Matt Hazard. It's a famous name that every gamer should know. Whether you're four or twenty-five years old, Hazard has probably indirectly changed your life without you even knowing. He is a myth, a legend, but most importantly, as he demonstrated to us, still a man. Thankfully, we had the chance to discuss this next step in gaming history, not only with Hazard, but with Brian Etheridge (Producer) and Dave Ellis (Senior Game Designer) of Eat Lead: The Return of Matt Hazard.
Below is the discussion we shared regarding the upcoming Eat Lead game. For those of you who don't want to know the secrecy behind the development of Eat Lead and its upcoming brilliance, do not read past this point. If you're thinking "exactly who is Matt Hazard?", continue reading, but feel shame for not already knowing.
PSU: It must be difficult to work with a character like Matt Hazard who has unarguably shaped the face of gaming over the last 20+ years. What was it like developing a title around such an iconic figure?
Dave/Brian: Despite his fame and his lofty position in the annals of video game history, Matt is awesome to work with. Once he was on board with the project, he pretty much did whatever the team wanted him to do. Matt is all about getting the job done, and doing it with a style. Even the…well, let’s just call it “the beer Friday photocopier incident”—didn’t sour the team’s deep commitment and affection for Matt. A half hour at the paper shredder and it was like it never happened. The team would love to work with him again if his busy schedule ever allows it.
PSU: In 1983, The Adventures of Matt in Hazard Land was one of the premiere side-scrolling titles that changed the industry. How does Eat Lead: The Return of Matt Hazard compare and differentiate from works of greatness like that one?
D/B: Every one of Matt’s games is historic in its own right—and moving into the next-gen realm is just the next logical step in Matt’s career. It’s tough to do a direct comparison of Hazard Land and Eat Lead, though. Back in the 80s, Matt (and he’d be the first to agree with this) was a little two-dimensional in his portrayal of action characters. Since then, he’s become much more defined. Today, Matt has much more depth and texture that he showed in his earlier works.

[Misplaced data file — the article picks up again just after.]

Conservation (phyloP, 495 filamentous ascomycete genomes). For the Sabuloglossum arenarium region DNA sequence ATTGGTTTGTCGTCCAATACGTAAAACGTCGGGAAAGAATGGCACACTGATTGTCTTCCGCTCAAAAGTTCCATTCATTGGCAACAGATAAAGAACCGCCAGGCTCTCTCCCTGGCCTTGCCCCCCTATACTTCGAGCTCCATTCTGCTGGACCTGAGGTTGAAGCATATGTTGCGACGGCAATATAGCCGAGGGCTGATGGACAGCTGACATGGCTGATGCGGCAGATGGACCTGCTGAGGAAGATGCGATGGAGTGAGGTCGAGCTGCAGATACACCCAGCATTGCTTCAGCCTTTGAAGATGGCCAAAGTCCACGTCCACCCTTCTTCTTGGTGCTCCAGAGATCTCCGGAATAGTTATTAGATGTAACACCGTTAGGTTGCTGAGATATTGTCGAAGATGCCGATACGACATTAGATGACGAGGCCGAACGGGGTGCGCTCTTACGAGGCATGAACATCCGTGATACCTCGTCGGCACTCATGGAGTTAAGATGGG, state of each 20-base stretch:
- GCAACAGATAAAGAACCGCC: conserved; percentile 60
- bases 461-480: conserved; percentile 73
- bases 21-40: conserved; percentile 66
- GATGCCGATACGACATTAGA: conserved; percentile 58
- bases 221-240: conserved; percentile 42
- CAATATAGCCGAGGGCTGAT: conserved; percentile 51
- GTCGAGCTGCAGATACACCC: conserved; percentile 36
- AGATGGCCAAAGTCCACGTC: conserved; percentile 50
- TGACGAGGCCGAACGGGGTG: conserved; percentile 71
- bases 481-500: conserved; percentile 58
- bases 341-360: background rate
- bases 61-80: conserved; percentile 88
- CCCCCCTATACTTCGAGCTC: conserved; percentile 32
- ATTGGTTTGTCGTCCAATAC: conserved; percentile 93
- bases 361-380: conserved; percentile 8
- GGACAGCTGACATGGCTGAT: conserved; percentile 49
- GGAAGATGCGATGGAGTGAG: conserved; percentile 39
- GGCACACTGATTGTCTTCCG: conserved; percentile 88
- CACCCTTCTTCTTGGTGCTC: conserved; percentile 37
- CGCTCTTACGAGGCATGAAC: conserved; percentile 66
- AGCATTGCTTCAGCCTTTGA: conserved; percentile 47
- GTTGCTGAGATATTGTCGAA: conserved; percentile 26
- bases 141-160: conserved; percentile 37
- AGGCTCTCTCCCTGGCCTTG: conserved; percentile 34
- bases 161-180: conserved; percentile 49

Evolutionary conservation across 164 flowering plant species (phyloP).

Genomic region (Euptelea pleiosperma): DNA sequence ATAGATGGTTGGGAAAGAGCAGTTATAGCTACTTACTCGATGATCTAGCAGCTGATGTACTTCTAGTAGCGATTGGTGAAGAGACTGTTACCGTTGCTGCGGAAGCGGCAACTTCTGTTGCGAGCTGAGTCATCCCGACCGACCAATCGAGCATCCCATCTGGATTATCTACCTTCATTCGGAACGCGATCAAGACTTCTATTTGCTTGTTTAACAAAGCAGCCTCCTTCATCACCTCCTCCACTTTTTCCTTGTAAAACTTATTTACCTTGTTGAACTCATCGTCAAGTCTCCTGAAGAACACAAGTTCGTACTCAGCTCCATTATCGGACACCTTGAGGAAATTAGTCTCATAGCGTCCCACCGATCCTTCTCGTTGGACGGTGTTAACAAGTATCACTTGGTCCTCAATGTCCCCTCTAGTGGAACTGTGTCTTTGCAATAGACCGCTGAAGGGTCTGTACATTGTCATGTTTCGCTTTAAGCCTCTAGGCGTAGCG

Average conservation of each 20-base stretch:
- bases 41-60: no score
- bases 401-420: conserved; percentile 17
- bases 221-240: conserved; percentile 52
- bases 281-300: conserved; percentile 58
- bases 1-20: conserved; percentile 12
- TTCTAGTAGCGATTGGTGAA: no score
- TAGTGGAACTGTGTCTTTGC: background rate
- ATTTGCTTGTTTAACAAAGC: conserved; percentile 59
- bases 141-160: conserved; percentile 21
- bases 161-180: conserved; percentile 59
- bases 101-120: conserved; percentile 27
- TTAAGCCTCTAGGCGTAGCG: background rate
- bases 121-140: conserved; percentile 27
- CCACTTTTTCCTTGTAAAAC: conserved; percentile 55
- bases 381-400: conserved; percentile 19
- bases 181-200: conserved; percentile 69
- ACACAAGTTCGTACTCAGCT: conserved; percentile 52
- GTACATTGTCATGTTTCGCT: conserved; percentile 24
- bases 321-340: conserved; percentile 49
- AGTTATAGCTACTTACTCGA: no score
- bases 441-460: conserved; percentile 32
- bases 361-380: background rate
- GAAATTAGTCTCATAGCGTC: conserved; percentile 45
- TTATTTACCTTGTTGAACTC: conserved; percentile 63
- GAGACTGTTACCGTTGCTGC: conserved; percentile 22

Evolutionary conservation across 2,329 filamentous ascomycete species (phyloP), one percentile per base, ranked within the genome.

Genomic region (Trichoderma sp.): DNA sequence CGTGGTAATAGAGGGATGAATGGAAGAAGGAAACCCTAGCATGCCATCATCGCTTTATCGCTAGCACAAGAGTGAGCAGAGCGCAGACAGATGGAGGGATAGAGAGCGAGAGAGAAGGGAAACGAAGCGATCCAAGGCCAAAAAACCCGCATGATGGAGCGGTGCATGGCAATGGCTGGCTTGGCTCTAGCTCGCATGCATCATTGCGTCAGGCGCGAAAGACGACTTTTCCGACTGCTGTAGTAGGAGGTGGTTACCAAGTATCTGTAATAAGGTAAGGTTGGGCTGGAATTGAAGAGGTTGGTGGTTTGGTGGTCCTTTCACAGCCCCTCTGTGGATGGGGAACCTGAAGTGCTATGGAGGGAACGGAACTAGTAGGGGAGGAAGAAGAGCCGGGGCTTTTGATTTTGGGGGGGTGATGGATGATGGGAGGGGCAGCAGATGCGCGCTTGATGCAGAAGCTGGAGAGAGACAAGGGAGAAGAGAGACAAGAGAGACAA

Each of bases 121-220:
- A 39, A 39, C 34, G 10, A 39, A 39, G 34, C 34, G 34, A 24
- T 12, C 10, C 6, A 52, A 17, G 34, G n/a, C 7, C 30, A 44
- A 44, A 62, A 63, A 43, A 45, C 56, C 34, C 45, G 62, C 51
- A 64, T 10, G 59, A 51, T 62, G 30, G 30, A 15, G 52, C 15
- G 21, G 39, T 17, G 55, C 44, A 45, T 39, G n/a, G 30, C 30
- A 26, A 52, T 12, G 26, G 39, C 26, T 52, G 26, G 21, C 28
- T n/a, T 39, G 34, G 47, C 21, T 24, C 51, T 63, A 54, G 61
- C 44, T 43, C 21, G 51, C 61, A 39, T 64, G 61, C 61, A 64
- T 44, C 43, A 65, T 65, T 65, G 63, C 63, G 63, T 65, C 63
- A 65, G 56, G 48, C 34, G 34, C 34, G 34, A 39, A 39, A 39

PSU: Eat Lead focuses its plot and story around overused gaming clichés. Was this a difficult path to follow while concurrently trying to make a cohesive game that isn't all over the map?
D/B: The story of Eat Lead is what makes the game’s premise cohesive. Because the backbone of the story is that this game is being hacked, it makes anything that we want to do not only possible, but plausible. The challenge was really to pick things that would have made sense for Matt’s history and the story we wanted to tell. For example, we could have done a rhythm game parody, but that wouldn’t have fit as well.
PSU: A lot of gamers who are unsure about this title often refer to the gameplay mechanics as to why they're skeptical. Can you shed some light on what we all can truly expect on that side of things?
D/B: The gameplay has received as much attention and love as the story that people are excited about. Fans of shooters will get exactly what they’re looking for, but wrapped in a funny package. We really focused on making our cover system seamless, so I think that a lot of people will be surprised to see us doing some things better than some of the big cover-based games out there, and some things that they don’t do at all. If that doesn’t convince you, then let me tell you that the feeling of head-butting fools when you have the Maximum Hazard Upgrade is second to none.
PSU: Hazard is the originator of such great gaming moments like the Steamy Coffee incident and being the first character to ever jump in a video game. Does Eat Lead add any other revolutionary occurrences within the video game world that games of the future will probably include?
D/B: Jumping and sex-scandals were some big leaps forward in gaming, but on a serious side, we are hopeful that people will realize that you can have a game that is funny without sacrificing the gameplay. Everyone tells us, “funny is hard to do” and rattles off a list of games that made them laugh, but fell short on gameplay. We’re hoping that Eat Lead will be the first time we’ve pleased them on both sides of the spectrum.
PSU: Will Arnett and Neil Patrick Harris of TV fame came on board to do the voice acting for the protagonist and antagonist for The Return of Matt Hazard. What was it like working with these two actors? Was it an experience as entertaining as the rest of us would assume?